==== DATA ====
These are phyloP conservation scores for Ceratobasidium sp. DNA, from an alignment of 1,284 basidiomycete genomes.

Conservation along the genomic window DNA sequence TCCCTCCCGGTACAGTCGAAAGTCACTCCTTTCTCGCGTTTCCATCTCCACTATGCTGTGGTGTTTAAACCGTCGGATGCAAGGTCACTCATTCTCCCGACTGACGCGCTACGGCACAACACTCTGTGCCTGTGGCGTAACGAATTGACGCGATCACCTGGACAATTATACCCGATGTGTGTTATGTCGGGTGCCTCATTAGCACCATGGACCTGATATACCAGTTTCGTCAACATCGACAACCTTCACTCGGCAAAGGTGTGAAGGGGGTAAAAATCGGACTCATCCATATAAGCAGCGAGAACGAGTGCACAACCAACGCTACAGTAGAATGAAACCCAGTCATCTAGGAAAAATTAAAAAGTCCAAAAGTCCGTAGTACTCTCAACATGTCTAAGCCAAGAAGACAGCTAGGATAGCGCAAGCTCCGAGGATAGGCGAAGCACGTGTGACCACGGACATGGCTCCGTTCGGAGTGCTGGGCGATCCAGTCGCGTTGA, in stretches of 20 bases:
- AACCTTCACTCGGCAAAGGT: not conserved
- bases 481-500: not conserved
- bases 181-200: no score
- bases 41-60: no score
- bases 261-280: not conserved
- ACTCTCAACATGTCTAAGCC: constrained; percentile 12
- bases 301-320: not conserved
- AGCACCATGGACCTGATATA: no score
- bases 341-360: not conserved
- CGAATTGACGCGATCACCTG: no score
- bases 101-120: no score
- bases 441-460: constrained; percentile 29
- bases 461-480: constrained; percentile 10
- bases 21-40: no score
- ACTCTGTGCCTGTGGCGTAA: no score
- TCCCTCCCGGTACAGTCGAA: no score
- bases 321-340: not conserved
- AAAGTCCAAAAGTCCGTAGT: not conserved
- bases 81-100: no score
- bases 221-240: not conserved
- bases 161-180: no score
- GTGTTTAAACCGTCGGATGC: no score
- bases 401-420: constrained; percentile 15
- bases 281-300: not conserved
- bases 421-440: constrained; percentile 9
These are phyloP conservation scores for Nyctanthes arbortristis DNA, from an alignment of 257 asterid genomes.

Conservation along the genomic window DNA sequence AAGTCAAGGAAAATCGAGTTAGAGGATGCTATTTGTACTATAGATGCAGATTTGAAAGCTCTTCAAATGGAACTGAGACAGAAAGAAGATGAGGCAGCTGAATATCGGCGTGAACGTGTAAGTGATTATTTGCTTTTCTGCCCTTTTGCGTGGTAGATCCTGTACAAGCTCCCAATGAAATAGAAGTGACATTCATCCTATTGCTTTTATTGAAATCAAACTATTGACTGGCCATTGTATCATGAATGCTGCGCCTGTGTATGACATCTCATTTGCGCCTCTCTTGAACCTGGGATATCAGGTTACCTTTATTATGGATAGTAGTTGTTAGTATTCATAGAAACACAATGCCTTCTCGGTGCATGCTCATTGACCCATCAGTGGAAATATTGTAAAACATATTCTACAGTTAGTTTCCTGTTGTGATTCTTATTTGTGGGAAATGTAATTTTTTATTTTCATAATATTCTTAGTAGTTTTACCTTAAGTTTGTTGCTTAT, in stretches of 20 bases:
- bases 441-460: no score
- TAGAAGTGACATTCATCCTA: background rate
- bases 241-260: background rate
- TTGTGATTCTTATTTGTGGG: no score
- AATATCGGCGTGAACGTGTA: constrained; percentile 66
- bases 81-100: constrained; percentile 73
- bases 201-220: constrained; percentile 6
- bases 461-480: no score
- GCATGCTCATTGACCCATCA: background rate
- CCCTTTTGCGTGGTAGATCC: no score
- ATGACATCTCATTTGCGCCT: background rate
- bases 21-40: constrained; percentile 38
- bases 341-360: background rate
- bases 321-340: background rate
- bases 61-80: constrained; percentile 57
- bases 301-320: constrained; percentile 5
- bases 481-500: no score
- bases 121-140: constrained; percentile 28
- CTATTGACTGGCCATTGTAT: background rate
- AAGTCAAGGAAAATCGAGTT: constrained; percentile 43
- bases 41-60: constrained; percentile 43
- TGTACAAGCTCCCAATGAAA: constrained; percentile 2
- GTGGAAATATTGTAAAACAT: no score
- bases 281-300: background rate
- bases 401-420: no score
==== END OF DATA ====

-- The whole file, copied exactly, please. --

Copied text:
These are phyloP conservation scores for Ceratobasidium sp. DNA, from an alignment of 1,284 basidiomycete genomes.

Conservation along the genomic window DNA sequence TCCCTCCCGGTACAGTCGAAAGTCACTCCTTTCTCGCGTTTCCATCTCCACTATGCTGTGGTGTTTAAACCGTCGGATGCAAGGTCACTCATTCTCCCGACTGACGCGCTACGGCACAACACTCTGTGCCTGTGGCGTAACGAATTGACGCGATCACCTGGACAATTATACCCGATGTGTGTTATGTCGGGTGCCTCATTAGCACCATGGACCTGATATACCAGTTTCGTCAACATCGACAACCTTCACTCGGCAAAGGTGTGAAGGGGGTAAAAATCGGACTCATCCATATAAGCAGCGAGAACGAGTGCACAACCAACGCTACAGTAGAATGAAACCCAGTCATCTAGGAAAAATTAAAAAGTCCAAAAGTCCGTAGTACTCTCAACATGTCTAAGCCAAGAAGACAGCTAGGATAGCGCAAGCTCCGAGGATAGGCGAAGCACGTGTGACCACGGACATGGCTCCGTTCGGAGTGCTGGGCGATCCAGTCGCGTTGA, in stretches of 20 bases:
- AACCTTCACTCGGCAAAGGT: not conserved
- bases 481-500: not conserved
- bases 181-200: no score
- bases 41-60: no score
- bases 261-280: not conserved
- ACTCTCAACATGTCTAAGCC: constrained; percentile 12
- bases 301-320: not conserved
- AGCACCATGGACCTGATATA: no score
- bases 341-360: not conserved
- CGAATTGACGCGATCACCTG: no score
- bases 101-120: no score
- bases 441-460: constrained; percentile 29
- bases 461-480: constrained; percentile 10
- bases 21-40: no score
- ACTCTGTGCCTGTGGCGTAA: no score
- TCCCTCCCGGTACAGTCGAA: no score
- bases 321-340: not conserved
- AAAGTCCAAAAGTCCGTAGT: not conserved
- bases 81-100: no score
- bases 221-240: not conserved
- bases 161-180: no score
- GTGTTTAAACCGTCGGATGC: no score
- bases 401-420: constrained; percentile 15
- bases 281-300: not conserved
- bases 421-440: constrained; percentile 9
These are phyloP conservation scores for Nyctanthes arbortristis DNA, from an alignment of 257 asterid genomes.

Conservation along the genomic window DNA sequence AAGTCAAGGAAAATCGAGTTAGAGGATGCTATTTGTACTATAGATGCAGATTTGAAAGCTCTTCAAATGGAACTGAGACAGAAAGAAGATGAGGCAGCTGAATATCGGCGTGAACGTGTAAGTGATTATTTGCTTTTCTGCCCTTTTGCGTGGTAGATCCTGTACAAGCTCCCAATGAAATAGAAGTGACATTCATCCTATTGCTTTTATTGAAATCAAACTATTGACTGGCCATTGTATCATGAATGCTGCGCCTGTGTATGACATCTCATTTGCGCCTCTCTTGAACCTGGGATATCAGGTTACCTTTATTATGGATAGTAGTTGTTAGTATTCATAGAAACACAATGCCTTCTCGGTGCATGCTCATTGACCCATCAGTGGAAATATTGTAAAACATATTCTACAGTTAGTTTCCTGTTGTGATTCTTATTTGTGGGAAATGTAATTTTTTATTTTCATAATATTCTTAGTAGTTTTACCTTAAGTTTGTTGCTTAT, in stretches of 20 bases:
- bases 441-460: no score
- TAGAAGTGACATTCATCCTA: background rate
- bases 241-260: background rate
- TTGTGATTCTTATTTGTGGG: no score
- AATATCGGCGTGAACGTGTA: constrained; percentile 66
- bases 81-100: constrained; percentile 73
- bases 201-220: constrained; percentile 6
- bases 461-480: no score
- GCATGCTCATTGACCCATCA: background rate
- CCCTTTTGCGTGGTAGATCC: no score
- ATGACATCTCATTTGCGCCT: background rate
- bases 21-40: constrained; percentile 38
- bases 341-360: background rate
- bases 321-340: background rate
- bases 61-80: constrained; percentile 57
- bases 301-320: constrained; percentile 5
- bases 481-500: no score
- bases 121-140: constrained; percentile 28
- CTATTGACTGGCCATTGTAT: background rate
- AAGTCAAGGAAAATCGAGTT: constrained; percentile 43
- bases 41-60: constrained; percentile 43
- TGTACAAGCTCCCAATGAAA: constrained; percentile 2
- GTGGAAATATTGTAAAACAT: no score
- bases 281-300: background rate
- bases 401-420: no score